Just as we saw through the series, Entourage is not so much about it’s main star and poster boy Vincent Chase, instead it focuses more on the band of brothers that have been with him all his life. With a constraint on time, which ends in a hasty 104 minutes, there is a sense of rushing to end of what is a really fun movie. An ending that has you thinking, “Hang on, is that the end?” – rectified slightly by a mid credit scene – leaves you remembering there are hours and hours to go back and watch again.
The plot – loosely phrased – takes the boys and gives them, as usual, a very small amount of conflict to deal with surrounded by beautiful people with all the excess that seems to come with being a movie star. After reconnecting with Ari, Vince is put in charge of his movie as director/actor, a take on Jekyll and Hyde. Running massively over budget, new studio head Ari is forced to travel to Texas to meet with financiers to secure more scrilla to get the movie done. Meanwhile, the boys all have their own things to get on with. Turtle is trying to woo Ronda Rousey, E is struggling to know what he wants amid a flock of beautiful women and a preganant ex, and Johnny is as always just wanting to be liked.
The boys are the boys yet again; Vinny is still the most unbelievable lead man of all time, E hasn’t lost his signature smirk or inexplicable way with the ladies, Turtle is trim and successful after the rise of his Tequila company, and Johnny struggles to free himself from his baby bro’s shadow. Other supporting roles including Ari’s wife, Ronda Rousey playing Ronda Rousey and the return of Ari’s former assistant Lloyd are all on point.
The enduring highlight from the show to the movie is the frantic super agent turned studio head Gold (Jeremy Piven). Thankfully Ari plays a large part in the film, but even his screen time is weighed down by the pure onslaught of cameos that become increasingly pointless. Yeah we know Wahlberg and co., you can get people to turn up in a movie for you. For a lot of it that’s great! There is no stopping the juggernaut though, as almost until the very end there is cameo after cameo.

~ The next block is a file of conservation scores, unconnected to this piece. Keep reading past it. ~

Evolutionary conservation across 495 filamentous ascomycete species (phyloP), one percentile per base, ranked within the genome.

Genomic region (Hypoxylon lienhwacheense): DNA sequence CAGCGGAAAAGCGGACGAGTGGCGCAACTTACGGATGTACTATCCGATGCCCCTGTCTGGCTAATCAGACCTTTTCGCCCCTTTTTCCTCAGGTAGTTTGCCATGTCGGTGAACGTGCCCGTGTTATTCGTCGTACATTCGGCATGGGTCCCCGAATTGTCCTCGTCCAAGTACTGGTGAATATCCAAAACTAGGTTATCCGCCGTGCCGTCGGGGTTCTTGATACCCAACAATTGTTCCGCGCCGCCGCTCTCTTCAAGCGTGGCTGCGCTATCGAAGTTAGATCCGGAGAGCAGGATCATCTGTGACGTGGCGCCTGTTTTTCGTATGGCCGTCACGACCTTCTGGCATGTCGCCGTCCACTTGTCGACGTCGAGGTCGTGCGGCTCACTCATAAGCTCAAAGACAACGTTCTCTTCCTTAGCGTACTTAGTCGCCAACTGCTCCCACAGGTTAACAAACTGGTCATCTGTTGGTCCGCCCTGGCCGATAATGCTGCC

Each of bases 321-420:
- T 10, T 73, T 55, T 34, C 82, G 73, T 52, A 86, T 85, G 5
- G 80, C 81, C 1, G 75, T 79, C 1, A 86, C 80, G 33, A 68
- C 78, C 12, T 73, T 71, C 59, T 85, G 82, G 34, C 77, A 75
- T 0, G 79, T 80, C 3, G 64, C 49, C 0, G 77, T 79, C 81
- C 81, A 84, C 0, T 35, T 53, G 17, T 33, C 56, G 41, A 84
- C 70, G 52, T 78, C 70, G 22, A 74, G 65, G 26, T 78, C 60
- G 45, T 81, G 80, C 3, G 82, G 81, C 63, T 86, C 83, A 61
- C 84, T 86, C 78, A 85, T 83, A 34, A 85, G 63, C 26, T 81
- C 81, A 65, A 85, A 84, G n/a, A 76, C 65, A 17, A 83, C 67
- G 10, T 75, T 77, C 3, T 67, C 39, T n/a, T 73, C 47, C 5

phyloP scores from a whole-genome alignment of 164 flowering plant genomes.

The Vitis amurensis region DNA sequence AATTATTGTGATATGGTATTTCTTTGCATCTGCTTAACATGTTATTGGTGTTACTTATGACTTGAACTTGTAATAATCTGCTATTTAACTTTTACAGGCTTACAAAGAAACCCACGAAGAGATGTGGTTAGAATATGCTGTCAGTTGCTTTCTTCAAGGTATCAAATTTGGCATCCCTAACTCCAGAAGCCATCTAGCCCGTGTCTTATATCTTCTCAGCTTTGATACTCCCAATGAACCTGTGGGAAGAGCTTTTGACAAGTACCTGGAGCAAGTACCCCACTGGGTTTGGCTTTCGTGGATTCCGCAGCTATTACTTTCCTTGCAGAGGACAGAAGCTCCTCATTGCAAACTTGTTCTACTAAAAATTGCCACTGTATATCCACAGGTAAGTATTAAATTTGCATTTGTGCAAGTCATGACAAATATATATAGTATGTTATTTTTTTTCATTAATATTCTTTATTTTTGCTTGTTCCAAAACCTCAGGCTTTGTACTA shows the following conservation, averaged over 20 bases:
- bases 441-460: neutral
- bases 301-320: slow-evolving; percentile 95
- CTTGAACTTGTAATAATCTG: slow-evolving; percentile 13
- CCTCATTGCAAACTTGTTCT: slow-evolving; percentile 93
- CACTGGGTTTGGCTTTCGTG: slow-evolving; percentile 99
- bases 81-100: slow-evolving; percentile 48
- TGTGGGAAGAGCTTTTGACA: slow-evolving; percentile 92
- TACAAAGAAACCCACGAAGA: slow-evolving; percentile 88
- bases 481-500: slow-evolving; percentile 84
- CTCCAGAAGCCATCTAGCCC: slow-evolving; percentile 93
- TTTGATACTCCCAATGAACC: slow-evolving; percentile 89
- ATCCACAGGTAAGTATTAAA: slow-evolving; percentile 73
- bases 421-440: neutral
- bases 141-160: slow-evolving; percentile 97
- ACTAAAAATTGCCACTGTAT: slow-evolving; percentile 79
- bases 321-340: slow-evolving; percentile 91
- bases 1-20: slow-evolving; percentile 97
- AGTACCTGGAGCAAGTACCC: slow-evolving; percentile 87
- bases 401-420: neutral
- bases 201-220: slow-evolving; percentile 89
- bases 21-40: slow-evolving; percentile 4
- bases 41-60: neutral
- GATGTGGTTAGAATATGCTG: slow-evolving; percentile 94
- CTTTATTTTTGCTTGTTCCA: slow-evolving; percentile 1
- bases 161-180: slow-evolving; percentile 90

Billy Bob Thornton and Haley Joel Osment play a father-son financing team from Texas, with pockets as deep as they come. When things become personal between son Travis and our boy Vinny, over a girl of course, relations are strained between the money and the artist. Both Thornton and Osment don’t have much to grab onto in the movie and return what are seemingly pretty non-committal performances when next to the one and only Ari Gold.
Entourage is nothing if not entertaining. It is a movie that is made designed for pure entertainment – which makes it very hard to hate. It is so distracted in being entertaining that it almost forgets to offer anything else. That, however, is hardly a negative here. Entourage is fun – it was always bound to be. It is a bro-fest about bros being bros with fun at every turn; think you’ve seen it before, you probably have. It is called Entourage.
An ending that has you thinking, “Hang on, is that the end?” – rectified slightly by a mid credit scene – leaves you remembering there are hours and hours to go back and watch again.